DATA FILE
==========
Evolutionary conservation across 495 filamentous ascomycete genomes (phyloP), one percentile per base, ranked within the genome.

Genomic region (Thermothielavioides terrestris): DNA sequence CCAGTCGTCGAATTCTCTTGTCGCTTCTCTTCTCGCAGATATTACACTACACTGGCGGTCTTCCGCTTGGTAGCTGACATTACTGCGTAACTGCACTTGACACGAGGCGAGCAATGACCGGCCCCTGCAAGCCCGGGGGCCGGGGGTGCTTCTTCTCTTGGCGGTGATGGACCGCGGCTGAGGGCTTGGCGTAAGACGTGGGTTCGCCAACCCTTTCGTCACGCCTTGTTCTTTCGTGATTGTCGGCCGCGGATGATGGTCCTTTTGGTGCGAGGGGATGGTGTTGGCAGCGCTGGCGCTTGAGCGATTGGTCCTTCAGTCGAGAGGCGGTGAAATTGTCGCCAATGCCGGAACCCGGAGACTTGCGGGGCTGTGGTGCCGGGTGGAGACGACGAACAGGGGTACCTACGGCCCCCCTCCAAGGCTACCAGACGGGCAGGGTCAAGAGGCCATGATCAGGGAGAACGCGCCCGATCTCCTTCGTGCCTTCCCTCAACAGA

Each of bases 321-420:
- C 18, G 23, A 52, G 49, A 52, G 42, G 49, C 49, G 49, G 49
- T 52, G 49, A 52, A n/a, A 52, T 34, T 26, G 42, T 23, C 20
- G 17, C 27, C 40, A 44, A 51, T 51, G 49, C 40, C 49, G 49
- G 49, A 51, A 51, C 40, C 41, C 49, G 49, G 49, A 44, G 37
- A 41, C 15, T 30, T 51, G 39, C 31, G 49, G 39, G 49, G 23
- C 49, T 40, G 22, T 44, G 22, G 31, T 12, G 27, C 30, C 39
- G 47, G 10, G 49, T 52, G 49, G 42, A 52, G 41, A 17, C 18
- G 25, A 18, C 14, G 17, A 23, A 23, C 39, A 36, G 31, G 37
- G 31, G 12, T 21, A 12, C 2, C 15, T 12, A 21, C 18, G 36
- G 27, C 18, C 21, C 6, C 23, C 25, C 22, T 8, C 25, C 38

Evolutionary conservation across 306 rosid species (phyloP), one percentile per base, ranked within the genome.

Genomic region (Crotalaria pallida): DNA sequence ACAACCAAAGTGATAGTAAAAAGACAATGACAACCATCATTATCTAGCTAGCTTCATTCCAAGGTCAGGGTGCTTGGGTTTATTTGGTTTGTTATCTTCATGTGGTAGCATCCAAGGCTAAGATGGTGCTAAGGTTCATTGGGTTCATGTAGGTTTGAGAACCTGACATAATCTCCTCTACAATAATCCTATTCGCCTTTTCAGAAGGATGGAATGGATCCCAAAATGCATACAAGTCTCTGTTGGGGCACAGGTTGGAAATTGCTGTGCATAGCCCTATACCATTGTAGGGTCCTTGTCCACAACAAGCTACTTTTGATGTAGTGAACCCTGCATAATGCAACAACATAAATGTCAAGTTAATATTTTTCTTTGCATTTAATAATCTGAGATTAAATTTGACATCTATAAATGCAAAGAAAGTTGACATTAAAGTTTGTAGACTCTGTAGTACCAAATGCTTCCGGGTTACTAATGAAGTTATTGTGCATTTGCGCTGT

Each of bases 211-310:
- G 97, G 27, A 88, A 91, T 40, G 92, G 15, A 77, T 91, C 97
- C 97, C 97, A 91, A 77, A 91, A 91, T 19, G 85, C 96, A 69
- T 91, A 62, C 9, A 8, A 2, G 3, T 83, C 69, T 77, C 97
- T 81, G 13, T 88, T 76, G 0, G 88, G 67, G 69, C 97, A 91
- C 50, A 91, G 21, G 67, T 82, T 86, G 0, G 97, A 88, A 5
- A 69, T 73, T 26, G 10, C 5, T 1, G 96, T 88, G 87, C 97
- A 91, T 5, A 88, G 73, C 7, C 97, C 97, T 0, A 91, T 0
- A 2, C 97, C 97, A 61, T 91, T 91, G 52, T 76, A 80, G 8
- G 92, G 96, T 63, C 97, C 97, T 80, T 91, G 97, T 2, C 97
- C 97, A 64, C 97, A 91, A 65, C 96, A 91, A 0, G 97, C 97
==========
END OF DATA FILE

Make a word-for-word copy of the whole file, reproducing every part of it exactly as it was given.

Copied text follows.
Evolutionary conservation across 495 filamentous ascomycete genomes (phyloP), one percentile per base, ranked within the genome.

Genomic region (Thermothielavioides terrestris): DNA sequence CCAGTCGTCGAATTCTCTTGTCGCTTCTCTTCTCGCAGATATTACACTACACTGGCGGTCTTCCGCTTGGTAGCTGACATTACTGCGTAACTGCACTTGACACGAGGCGAGCAATGACCGGCCCCTGCAAGCCCGGGGGCCGGGGGTGCTTCTTCTCTTGGCGGTGATGGACCGCGGCTGAGGGCTTGGCGTAAGACGTGGGTTCGCCAACCCTTTCGTCACGCCTTGTTCTTTCGTGATTGTCGGCCGCGGATGATGGTCCTTTTGGTGCGAGGGGATGGTGTTGGCAGCGCTGGCGCTTGAGCGATTGGTCCTTCAGTCGAGAGGCGGTGAAATTGTCGCCAATGCCGGAACCCGGAGACTTGCGGGGCTGTGGTGCCGGGTGGAGACGACGAACAGGGGTACCTACGGCCCCCCTCCAAGGCTACCAGACGGGCAGGGTCAAGAGGCCATGATCAGGGAGAACGCGCCCGATCTCCTTCGTGCCTTCCCTCAACAGA

Each of bases 321-420:
- C 18, G 23, A 52, G 49, A 52, G 42, G 49, C 49, G 49, G 49
- T 52, G 49, A 52, A n/a, A 52, T 34, T 26, G 42, T 23, C 20
- G 17, C 27, C 40, A 44, A 51, T 51, G 49, C 40, C 49, G 49
- G 49, A 51, A 51, C 40, C 41, C 49, G 49, G 49, A 44, G 37
- A 41, C 15, T 30, T 51, G 39, C 31, G 49, G 39, G 49, G 23
- C 49, T 40, G 22, T 44, G 22, G 31, T 12, G 27, C 30, C 39
- G 47, G 10, G 49, T 52, G 49, G 42, A 52, G 41, A 17, C 18
- G 25, A 18, C 14, G 17, A 23, A 23, C 39, A 36, G 31, G 37
- G 31, G 12, T 21, A 12, C 2, C 15, T 12, A 21, C 18, G 36
- G 27, C 18, C 21, C 6, C 23, C 25, C 22, T 8, C 25, C 38

Evolutionary conservation across 306 rosid species (phyloP), one percentile per base, ranked within the genome.

Genomic region (Crotalaria pallida): DNA sequence ACAACCAAAGTGATAGTAAAAAGACAATGACAACCATCATTATCTAGCTAGCTTCATTCCAAGGTCAGGGTGCTTGGGTTTATTTGGTTTGTTATCTTCATGTGGTAGCATCCAAGGCTAAGATGGTGCTAAGGTTCATTGGGTTCATGTAGGTTTGAGAACCTGACATAATCTCCTCTACAATAATCCTATTCGCCTTTTCAGAAGGATGGAATGGATCCCAAAATGCATACAAGTCTCTGTTGGGGCACAGGTTGGAAATTGCTGTGCATAGCCCTATACCATTGTAGGGTCCTTGTCCACAACAAGCTACTTTTGATGTAGTGAACCCTGCATAATGCAACAACATAAATGTCAAGTTAATATTTTTCTTTGCATTTAATAATCTGAGATTAAATTTGACATCTATAAATGCAAAGAAAGTTGACATTAAAGTTTGTAGACTCTGTAGTACCAAATGCTTCCGGGTTACTAATGAAGTTATTGTGCATTTGCGCTGT

Each of bases 211-310:
- G 97, G 27, A 88, A 91, T 40, G 92, G 15, A 77, T 91, C 97
- C 97, C 97, A 91, A 77, A 91, A 91, T 19, G 85, C 96, A 69
- T 91, A 62, C 9, A 8, A 2, G 3, T 83, C 69, T 77, C 97
- T 81, G 13, T 88, T 76, G 0, G 88, G 67, G 69, C 97, A 91
- C 50, A 91, G 21, G 67, T 82, T 86, G 0, G 97, A 88, A 5
- A 69, T 73, T 26, G 10, C 5, T 1, G 96, T 88, G 87, C 97
- A 91, T 5, A 88, G 73, C 7, C 97, C 97, T 0, A 91, T 0
- A 2, C 97, C 97, A 61, T 91, T 91, G 52, T 76, A 80, G 8
- G 92, G 96, T 63, C 97, C 97, T 80, T 91, G 97, T 2, C 97
- C 97, A 64, C 97, A 91, A 65, C 96, A 91, A 0, G 97, C 97